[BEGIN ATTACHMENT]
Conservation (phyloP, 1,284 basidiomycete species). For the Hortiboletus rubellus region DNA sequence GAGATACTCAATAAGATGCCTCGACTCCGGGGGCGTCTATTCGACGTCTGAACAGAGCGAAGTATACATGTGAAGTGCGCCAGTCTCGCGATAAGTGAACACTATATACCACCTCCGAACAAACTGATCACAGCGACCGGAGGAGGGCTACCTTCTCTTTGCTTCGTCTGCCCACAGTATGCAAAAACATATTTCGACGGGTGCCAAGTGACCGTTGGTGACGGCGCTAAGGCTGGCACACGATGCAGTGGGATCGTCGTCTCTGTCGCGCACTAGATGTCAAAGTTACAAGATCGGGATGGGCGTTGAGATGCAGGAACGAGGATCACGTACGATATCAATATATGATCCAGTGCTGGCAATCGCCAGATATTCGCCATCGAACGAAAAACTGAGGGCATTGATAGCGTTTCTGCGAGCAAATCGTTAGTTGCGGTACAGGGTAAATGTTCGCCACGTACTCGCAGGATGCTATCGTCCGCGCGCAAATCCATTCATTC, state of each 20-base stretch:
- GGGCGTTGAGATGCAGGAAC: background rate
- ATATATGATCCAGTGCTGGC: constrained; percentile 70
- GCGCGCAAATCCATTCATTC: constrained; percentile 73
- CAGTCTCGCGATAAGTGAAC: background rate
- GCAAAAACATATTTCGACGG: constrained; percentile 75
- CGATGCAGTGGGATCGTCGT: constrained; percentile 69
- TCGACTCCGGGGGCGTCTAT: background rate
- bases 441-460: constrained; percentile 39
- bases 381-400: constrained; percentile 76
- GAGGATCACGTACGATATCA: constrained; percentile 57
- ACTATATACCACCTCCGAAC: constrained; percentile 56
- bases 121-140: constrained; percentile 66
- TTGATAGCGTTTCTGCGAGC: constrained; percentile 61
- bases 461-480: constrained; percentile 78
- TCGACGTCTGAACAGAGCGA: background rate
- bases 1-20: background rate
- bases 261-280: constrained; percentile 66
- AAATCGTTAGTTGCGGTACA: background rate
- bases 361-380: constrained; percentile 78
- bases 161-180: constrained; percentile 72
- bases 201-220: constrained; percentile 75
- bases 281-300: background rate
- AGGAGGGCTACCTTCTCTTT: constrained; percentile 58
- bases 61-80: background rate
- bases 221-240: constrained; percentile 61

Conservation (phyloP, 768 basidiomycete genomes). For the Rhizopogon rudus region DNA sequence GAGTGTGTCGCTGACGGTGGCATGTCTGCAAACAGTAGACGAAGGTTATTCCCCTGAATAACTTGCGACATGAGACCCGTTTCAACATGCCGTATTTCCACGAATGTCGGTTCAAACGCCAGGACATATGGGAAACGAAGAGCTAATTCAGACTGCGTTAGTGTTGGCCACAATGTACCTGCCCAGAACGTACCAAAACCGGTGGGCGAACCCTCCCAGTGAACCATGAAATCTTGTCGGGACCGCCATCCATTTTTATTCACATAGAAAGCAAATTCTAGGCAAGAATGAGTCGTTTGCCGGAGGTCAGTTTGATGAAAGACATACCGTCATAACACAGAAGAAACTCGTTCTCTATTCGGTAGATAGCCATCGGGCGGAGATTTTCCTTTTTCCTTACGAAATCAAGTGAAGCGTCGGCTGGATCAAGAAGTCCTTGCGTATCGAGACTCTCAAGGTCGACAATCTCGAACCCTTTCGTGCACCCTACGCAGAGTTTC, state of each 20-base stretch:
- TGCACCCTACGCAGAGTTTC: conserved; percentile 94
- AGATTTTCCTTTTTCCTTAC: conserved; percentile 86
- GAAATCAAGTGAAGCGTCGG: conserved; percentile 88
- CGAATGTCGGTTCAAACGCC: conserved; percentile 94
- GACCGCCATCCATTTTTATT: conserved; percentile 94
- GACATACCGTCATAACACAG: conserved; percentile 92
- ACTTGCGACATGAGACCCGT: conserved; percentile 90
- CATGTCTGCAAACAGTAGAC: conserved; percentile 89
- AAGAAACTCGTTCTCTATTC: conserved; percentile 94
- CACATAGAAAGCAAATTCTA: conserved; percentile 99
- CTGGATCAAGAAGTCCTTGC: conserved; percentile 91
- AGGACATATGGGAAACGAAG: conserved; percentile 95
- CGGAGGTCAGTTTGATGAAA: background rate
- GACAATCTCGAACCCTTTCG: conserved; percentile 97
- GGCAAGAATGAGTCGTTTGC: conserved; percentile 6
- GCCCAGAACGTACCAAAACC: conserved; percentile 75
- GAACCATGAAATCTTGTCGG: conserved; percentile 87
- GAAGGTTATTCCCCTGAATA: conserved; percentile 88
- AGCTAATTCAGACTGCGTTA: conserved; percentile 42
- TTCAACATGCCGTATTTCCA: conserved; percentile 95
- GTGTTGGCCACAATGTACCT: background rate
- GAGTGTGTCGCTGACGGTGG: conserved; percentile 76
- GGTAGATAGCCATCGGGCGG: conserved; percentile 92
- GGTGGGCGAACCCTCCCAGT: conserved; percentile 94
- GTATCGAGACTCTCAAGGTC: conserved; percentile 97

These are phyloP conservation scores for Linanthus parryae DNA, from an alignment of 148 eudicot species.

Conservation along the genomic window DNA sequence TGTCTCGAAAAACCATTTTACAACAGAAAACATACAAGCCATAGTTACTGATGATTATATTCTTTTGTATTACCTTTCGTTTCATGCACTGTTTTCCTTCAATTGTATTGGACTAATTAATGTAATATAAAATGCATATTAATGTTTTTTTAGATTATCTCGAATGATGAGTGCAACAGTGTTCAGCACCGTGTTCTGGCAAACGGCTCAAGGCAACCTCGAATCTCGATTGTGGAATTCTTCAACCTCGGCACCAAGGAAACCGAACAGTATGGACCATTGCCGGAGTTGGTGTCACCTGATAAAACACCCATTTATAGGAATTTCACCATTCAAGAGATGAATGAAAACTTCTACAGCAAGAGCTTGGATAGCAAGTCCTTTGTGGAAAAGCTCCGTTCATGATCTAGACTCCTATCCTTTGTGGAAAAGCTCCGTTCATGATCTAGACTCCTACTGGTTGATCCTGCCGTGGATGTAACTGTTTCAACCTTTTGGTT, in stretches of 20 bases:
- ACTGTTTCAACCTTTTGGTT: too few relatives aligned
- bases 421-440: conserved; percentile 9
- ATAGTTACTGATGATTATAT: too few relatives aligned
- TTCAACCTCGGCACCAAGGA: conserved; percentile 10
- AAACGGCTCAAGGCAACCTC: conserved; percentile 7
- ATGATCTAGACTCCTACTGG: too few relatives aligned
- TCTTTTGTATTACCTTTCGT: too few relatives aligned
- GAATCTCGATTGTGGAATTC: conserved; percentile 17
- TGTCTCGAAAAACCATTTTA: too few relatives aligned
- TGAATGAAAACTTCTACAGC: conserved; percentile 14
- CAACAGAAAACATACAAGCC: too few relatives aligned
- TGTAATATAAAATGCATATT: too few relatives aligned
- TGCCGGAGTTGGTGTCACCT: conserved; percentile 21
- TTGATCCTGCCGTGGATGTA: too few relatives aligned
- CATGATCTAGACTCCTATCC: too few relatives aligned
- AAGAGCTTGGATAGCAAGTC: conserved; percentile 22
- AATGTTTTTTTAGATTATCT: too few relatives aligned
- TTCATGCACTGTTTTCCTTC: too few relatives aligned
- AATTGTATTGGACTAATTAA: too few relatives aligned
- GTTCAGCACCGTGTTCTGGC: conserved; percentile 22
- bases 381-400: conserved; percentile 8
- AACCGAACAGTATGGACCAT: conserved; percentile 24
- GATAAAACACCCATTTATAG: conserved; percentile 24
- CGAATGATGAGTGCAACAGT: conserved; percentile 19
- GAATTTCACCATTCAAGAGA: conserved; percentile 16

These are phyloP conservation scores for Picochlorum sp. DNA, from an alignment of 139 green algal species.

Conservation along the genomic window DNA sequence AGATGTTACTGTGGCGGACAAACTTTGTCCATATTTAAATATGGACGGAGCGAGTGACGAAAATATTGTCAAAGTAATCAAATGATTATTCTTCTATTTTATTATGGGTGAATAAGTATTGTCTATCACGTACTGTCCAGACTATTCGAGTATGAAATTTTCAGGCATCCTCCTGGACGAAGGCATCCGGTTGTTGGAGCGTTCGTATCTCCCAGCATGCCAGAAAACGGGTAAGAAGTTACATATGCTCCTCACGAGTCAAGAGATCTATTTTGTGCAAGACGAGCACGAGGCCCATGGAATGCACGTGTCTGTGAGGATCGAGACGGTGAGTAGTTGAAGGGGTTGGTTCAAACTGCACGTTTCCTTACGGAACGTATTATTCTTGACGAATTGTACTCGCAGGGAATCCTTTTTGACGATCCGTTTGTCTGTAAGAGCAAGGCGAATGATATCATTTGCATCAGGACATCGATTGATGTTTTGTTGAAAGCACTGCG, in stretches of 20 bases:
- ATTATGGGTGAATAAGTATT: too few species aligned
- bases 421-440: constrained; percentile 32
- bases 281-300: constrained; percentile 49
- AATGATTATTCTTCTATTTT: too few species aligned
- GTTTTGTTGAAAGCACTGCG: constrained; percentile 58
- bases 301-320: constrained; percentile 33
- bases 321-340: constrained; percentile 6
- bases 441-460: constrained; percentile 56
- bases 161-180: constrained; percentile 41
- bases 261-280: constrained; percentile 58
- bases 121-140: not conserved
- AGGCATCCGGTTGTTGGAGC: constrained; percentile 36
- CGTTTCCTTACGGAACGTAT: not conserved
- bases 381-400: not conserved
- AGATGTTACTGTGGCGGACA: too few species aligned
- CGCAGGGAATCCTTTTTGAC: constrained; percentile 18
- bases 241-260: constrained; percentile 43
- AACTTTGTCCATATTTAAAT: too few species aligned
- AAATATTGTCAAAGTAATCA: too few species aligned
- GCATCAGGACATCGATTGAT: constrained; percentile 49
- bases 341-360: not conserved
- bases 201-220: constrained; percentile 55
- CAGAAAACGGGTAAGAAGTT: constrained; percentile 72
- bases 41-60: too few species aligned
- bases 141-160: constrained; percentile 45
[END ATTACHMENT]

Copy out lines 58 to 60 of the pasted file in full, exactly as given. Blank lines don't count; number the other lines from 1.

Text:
- TTCAACCTCGGCACCAAGGA: conserved; percentile 10
- AAACGGCTCAAGGCAACCTC: conserved; percentile 7
- ATGATCTAGACTCCTACTGG: too few relatives aligned